"Graphene has been hailed as a wonder material since it was first isolated from graphite in 2004. Graphene is just a single atom thick but it is flexible, stronger than steel, and capable of efficiently conducting heat and electricity."
"However, widespread industrial adoption of graphene has so far been limited by the expense of producing it. Affordable graphene production could lead to a wide range of new technologies reaching the market, including synthetic skin capable of providing sensory feedback to people with limb prostheses".
University Of Glasgow, Press release
From Materials Science
Since first being synthesized by Andre Geim and Kostya Novoselov at the University of Manchester in 2004, there has been an extensive effort to exploit the extraordinary properties of graphene. However the cost of graphene in comparison to more traditional electronic materials has meant that its uptake in electronic manufacturing has been slow. Now researchers at the University of Glasgow have discovered a way to create large sheets of graphene using the same type of cheap copper used to manufacture lithium-ion batteries. ⓐ
To produce high-quality material scaled-up for electronics on large areas, though, graphene has proved more expensive than standard electronic substrates such as silicon. ⓐ
A large part of this expense is the substrate on which Graphene is generally produced. By using a process of chemical vapor deposition (CVD), graphene has often been grown as a monolayer (a layer one atom thick) by exposing platinum, nickel or titanium carbide to ethylene or benzene at high temperatures. Recent production methods have lowered these costs somewhat by incorporating copper as a substrate, but even this method can still prove expensive. ⓐ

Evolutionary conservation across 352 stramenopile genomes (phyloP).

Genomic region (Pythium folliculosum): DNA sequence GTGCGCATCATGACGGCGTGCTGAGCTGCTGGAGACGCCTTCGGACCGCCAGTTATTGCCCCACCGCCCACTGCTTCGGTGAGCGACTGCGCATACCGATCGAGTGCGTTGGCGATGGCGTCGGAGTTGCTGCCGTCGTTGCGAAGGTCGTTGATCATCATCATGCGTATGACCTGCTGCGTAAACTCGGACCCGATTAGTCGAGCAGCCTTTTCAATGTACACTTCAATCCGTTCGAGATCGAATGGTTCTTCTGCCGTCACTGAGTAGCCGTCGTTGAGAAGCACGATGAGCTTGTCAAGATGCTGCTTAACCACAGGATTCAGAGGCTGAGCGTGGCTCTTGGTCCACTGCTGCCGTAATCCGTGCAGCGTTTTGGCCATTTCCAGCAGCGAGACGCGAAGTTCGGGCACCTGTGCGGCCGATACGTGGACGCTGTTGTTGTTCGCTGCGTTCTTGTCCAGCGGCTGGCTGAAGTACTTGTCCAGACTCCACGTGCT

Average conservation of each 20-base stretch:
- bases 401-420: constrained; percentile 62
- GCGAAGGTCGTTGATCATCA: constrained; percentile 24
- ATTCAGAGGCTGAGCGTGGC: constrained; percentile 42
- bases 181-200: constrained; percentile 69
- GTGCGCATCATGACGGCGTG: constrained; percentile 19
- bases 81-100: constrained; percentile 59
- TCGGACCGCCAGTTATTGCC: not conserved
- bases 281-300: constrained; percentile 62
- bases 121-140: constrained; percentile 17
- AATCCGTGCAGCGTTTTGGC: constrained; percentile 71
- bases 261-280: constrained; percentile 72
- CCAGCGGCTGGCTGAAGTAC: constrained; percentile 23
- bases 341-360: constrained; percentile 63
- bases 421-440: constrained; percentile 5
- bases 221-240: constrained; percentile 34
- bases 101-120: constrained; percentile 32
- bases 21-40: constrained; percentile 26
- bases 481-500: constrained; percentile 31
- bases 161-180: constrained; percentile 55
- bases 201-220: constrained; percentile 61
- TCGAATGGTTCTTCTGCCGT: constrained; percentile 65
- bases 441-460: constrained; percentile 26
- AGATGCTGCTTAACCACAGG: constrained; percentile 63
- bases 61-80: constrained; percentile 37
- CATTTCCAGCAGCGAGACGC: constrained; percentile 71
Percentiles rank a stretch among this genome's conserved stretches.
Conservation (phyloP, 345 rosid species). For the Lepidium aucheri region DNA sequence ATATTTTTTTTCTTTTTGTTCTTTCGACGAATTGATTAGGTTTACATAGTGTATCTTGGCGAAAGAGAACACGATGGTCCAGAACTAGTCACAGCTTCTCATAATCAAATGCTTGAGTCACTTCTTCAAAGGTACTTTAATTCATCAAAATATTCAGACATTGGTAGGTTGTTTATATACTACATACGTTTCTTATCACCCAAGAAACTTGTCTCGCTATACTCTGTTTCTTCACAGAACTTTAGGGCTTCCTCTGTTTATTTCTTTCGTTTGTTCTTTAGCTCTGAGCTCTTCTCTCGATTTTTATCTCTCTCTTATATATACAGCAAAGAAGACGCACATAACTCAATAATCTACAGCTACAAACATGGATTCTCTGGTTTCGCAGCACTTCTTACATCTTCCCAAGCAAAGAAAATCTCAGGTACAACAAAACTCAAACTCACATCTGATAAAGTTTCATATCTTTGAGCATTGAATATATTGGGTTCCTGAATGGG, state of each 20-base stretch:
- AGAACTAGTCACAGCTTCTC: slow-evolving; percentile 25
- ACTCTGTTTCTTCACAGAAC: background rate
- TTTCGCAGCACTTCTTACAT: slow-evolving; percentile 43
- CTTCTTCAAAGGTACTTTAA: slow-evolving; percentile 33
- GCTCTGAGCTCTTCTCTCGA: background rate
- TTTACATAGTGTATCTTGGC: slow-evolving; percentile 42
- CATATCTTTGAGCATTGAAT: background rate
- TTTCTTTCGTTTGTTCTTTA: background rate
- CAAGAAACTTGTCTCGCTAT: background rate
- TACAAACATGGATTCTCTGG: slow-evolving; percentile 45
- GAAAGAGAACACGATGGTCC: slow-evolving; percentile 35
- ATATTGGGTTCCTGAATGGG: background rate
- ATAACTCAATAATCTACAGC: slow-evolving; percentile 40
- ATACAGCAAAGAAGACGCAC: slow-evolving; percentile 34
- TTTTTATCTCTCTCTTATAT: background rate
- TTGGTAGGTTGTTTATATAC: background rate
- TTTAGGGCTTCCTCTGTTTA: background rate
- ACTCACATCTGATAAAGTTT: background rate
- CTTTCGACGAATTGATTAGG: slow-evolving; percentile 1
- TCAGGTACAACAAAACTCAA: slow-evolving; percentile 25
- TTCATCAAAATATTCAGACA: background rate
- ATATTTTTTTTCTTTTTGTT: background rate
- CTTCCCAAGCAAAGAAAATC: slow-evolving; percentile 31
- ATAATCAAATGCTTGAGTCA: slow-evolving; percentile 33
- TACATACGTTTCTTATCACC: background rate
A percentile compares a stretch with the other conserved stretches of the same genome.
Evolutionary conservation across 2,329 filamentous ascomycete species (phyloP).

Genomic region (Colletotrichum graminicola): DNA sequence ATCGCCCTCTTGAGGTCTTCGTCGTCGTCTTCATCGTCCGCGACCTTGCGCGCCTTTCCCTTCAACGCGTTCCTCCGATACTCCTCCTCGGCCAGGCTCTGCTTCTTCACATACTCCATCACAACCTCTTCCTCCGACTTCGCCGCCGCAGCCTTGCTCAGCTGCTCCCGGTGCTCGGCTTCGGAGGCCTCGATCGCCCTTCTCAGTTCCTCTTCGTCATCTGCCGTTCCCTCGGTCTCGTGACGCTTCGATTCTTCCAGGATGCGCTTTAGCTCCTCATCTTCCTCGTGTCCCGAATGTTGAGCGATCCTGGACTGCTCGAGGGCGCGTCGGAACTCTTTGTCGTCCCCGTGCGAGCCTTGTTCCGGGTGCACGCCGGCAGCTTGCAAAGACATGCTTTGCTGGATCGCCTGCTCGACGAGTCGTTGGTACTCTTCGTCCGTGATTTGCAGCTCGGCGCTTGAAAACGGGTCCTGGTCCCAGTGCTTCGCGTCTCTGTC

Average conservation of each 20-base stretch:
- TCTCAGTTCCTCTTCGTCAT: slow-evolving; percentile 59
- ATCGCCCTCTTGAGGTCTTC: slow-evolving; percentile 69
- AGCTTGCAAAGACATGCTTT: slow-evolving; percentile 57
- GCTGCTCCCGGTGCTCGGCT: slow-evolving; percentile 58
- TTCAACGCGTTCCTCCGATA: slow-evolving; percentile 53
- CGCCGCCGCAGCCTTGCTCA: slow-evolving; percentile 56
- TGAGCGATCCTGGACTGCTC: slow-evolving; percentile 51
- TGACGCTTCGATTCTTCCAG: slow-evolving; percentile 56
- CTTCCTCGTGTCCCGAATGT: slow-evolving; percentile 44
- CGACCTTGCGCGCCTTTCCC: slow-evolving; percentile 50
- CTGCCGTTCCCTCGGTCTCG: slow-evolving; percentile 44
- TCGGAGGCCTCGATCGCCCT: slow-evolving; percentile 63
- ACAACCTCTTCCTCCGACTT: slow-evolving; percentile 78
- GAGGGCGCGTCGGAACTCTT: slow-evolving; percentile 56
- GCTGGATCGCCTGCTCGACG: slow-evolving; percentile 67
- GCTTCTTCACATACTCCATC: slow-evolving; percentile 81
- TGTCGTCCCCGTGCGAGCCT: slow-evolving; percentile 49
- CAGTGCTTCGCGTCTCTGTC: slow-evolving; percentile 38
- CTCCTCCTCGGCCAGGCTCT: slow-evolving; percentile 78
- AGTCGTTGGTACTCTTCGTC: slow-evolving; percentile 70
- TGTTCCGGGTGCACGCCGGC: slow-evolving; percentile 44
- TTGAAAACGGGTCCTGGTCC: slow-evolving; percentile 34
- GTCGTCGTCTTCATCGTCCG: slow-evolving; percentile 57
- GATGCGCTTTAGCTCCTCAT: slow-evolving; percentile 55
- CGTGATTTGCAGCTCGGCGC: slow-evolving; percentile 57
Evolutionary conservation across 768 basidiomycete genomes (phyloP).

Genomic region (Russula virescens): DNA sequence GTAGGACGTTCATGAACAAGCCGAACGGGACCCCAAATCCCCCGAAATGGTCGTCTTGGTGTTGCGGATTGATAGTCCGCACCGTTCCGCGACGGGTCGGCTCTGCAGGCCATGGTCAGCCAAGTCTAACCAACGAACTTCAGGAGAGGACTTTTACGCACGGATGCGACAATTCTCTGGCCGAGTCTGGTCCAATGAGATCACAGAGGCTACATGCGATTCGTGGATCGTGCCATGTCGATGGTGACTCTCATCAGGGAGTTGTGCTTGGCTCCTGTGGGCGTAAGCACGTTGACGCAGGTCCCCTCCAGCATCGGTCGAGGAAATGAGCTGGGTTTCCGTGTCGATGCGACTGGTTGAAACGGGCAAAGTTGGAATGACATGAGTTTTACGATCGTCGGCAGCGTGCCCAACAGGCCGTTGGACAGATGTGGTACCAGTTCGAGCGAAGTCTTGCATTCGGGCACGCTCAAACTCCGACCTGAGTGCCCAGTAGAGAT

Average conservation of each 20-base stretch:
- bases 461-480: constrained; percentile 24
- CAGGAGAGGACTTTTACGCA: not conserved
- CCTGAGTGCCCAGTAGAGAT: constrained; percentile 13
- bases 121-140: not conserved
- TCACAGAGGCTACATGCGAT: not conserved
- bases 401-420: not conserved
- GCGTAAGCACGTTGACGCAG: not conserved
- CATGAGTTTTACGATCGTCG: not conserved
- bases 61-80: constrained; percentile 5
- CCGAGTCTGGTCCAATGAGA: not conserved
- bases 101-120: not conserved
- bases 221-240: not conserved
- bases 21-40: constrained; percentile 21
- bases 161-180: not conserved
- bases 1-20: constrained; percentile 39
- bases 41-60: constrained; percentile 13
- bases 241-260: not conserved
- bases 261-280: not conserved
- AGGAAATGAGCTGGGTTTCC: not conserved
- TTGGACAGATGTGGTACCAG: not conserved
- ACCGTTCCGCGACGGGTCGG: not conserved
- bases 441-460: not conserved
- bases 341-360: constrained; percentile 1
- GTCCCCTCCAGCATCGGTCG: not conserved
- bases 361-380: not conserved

To help drastically reduce these costs, the researchers came up with the idea of depositing high-quality graphene on the surface of inexpensive copper foils often used to make the ultra-thin cathodes (negative electrodes) in lithium-ion batteries. As it turns out, the surface of the copper proved to be both completely smooth and a superior substrate on which to form the graphene. ⓐ
University of Glasgow Press Release
University of Glasgow researchers make graphene production breakthrough
Original research. Open Access
Synthesis of Large Area Graphene for High Performance in Flexible Optoelectronic Devices
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